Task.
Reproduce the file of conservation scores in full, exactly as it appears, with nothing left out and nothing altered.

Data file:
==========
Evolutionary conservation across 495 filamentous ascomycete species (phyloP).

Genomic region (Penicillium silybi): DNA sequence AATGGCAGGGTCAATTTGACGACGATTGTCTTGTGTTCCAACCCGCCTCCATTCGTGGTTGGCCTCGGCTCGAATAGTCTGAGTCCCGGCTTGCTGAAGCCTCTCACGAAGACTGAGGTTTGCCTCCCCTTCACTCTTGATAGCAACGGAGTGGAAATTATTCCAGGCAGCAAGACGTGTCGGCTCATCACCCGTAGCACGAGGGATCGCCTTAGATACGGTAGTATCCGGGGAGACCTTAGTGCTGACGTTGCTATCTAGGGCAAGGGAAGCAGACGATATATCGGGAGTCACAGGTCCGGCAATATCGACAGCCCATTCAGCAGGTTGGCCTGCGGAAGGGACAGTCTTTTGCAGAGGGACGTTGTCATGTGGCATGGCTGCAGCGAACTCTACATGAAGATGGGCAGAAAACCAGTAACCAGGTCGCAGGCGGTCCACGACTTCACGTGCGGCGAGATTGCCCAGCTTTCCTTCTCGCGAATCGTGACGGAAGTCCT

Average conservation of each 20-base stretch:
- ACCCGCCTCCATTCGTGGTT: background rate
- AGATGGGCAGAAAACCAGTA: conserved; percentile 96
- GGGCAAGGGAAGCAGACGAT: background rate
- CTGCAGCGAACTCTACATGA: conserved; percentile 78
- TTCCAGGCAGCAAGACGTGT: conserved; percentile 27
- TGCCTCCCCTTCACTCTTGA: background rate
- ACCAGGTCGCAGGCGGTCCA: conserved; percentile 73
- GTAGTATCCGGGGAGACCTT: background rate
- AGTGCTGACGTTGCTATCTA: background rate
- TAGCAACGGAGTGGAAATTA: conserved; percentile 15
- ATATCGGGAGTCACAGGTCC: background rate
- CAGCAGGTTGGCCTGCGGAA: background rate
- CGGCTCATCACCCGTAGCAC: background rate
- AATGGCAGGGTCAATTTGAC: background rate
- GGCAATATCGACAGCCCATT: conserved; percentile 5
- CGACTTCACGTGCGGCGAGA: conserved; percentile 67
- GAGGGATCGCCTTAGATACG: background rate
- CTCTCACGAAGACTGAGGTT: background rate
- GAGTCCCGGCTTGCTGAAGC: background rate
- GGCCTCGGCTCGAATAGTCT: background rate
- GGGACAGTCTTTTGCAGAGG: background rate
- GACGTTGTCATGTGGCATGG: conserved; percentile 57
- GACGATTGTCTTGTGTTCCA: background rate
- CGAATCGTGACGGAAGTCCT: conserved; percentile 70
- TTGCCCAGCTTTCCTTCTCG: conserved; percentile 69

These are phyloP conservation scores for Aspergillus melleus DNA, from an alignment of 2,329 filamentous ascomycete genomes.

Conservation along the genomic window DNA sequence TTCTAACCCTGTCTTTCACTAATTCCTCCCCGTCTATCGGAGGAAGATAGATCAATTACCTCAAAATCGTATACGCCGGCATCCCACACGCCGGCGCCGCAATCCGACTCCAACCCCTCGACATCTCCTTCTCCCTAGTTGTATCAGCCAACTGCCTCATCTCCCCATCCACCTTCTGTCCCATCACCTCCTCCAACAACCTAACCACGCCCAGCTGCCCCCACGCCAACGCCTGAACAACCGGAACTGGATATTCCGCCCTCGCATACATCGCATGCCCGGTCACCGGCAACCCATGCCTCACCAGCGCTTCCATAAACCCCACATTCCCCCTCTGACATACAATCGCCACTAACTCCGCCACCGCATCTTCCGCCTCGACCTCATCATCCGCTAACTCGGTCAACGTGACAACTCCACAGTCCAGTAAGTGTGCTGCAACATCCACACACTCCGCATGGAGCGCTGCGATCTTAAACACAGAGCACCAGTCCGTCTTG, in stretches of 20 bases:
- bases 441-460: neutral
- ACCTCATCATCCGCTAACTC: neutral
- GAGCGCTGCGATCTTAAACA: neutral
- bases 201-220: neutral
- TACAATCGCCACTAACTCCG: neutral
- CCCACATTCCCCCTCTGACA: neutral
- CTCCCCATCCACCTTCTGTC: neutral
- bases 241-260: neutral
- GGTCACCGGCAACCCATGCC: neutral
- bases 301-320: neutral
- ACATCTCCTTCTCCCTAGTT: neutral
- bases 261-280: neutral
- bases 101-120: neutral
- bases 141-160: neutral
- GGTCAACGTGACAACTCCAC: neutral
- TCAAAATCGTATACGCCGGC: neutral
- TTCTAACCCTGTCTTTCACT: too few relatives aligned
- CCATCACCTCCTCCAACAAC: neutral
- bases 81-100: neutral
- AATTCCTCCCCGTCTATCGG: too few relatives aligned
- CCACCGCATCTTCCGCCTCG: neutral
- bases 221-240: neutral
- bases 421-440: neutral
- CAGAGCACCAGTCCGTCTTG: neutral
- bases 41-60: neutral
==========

Evolutionary conservation across 495 filamentous ascomycete species (phyloP).

Genomic region (Penicillium silybi): DNA sequence AATGGCAGGGTCAATTTGACGACGATTGTCTTGTGTTCCAACCCGCCTCCATTCGTGGTTGGCCTCGGCTCGAATAGTCTGAGTCCCGGCTTGCTGAAGCCTCTCACGAAGACTGAGGTTTGCCTCCCCTTCACTCTTGATAGCAACGGAGTGGAAATTATTCCAGGCAGCAAGACGTGTCGGCTCATCACCCGTAGCACGAGGGATCGCCTTAGATACGGTAGTATCCGGGGAGACCTTAGTGCTGACGTTGCTATCTAGGGCAAGGGAAGCAGACGATATATCGGGAGTCACAGGTCCGGCAATATCGACAGCCCATTCAGCAGGTTGGCCTGCGGAAGGGACAGTCTTTTGCAGAGGGACGTTGTCATGTGGCATGGCTGCAGCGAACTCTACATGAAGATGGGCAGAAAACCAGTAACCAGGTCGCAGGCGGTCCACGACTTCACGTGCGGCGAGATTGCCCAGCTTTCCTTCTCGCGAATCGTGACGGAAGTCCT

Average conservation of each 20-base stretch:
- ACCCGCCTCCATTCGTGGTT: background rate
- AGATGGGCAGAAAACCAGTA: conserved; percentile 96
- GGGCAAGGGAAGCAGACGAT: background rate
- CTGCAGCGAACTCTACATGA: conserved; percentile 78
- TTCCAGGCAGCAAGACGTGT: conserved; percentile 27
- TGCCTCCCCTTCACTCTTGA: background rate
- ACCAGGTCGCAGGCGGTCCA: conserved; percentile 73
- GTAGTATCCGGGGAGACCTT: background rate
- AGTGCTGACGTTGCTATCTA: background rate
- TAGCAACGGAGTGGAAATTA: conserved; percentile 15
- ATATCGGGAGTCACAGGTCC: background rate
- CAGCAGGTTGGCCTGCGGAA: background rate
- CGGCTCATCACCCGTAGCAC: background rate
- AATGGCAGGGTCAATTTGAC: background rate
- GGCAATATCGACAGCCCATT: conserved; percentile 5
- CGACTTCACGTGCGGCGAGA: conserved; percentile 67
- GAGGGATCGCCTTAGATACG: background rate
- CTCTCACGAAGACTGAGGTT: background rate
- GAGTCCCGGCTTGCTGAAGC: background rate
- GGCCTCGGCTCGAATAGTCT: background rate
- GGGACAGTCTTTTGCAGAGG: background rate
- GACGTTGTCATGTGGCATGG: conserved; percentile 57
- GACGATTGTCTTGTGTTCCA: background rate
- CGAATCGTGACGGAAGTCCT: conserved; percentile 70
- TTGCCCAGCTTTCCTTCTCG: conserved; percentile 69

These are phyloP conservation scores for Aspergillus melleus DNA, from an alignment of 2,329 filamentous ascomycete genomes.

Conservation along the genomic window DNA sequence TTCTAACCCTGTCTTTCACTAATTCCTCCCCGTCTATCGGAGGAAGATAGATCAATTACCTCAAAATCGTATACGCCGGCATCCCACACGCCGGCGCCGCAATCCGACTCCAACCCCTCGACATCTCCTTCTCCCTAGTTGTATCAGCCAACTGCCTCATCTCCCCATCCACCTTCTGTCCCATCACCTCCTCCAACAACCTAACCACGCCCAGCTGCCCCCACGCCAACGCCTGAACAACCGGAACTGGATATTCCGCCCTCGCATACATCGCATGCCCGGTCACCGGCAACCCATGCCTCACCAGCGCTTCCATAAACCCCACATTCCCCCTCTGACATACAATCGCCACTAACTCCGCCACCGCATCTTCCGCCTCGACCTCATCATCCGCTAACTCGGTCAACGTGACAACTCCACAGTCCAGTAAGTGTGCTGCAACATCCACACACTCCGCATGGAGCGCTGCGATCTTAAACACAGAGCACCAGTCCGTCTTG, in stretches of 20 bases:
- bases 441-460: neutral
- ACCTCATCATCCGCTAACTC: neutral
- GAGCGCTGCGATCTTAAACA: neutral
- bases 201-220: neutral
- TACAATCGCCACTAACTCCG: neutral
- CCCACATTCCCCCTCTGACA: neutral
- CTCCCCATCCACCTTCTGTC: neutral
- bases 241-260: neutral
- GGTCACCGGCAACCCATGCC: neutral
- bases 301-320: neutral
- ACATCTCCTTCTCCCTAGTT: neutral
- bases 261-280: neutral
- bases 101-120: neutral
- bases 141-160: neutral
- GGTCAACGTGACAACTCCAC: neutral
- TCAAAATCGTATACGCCGGC: neutral
- TTCTAACCCTGTCTTTCACT: too few relatives aligned
- CCATCACCTCCTCCAACAAC: neutral
- bases 81-100: neutral
- AATTCCTCCCCGTCTATCGG: too few relatives aligned
- CCACCGCATCTTCCGCCTCG: neutral
- bases 221-240: neutral
- bases 421-440: neutral
- CAGAGCACCAGTCCGTCTTG: neutral
- bases 41-60: neutral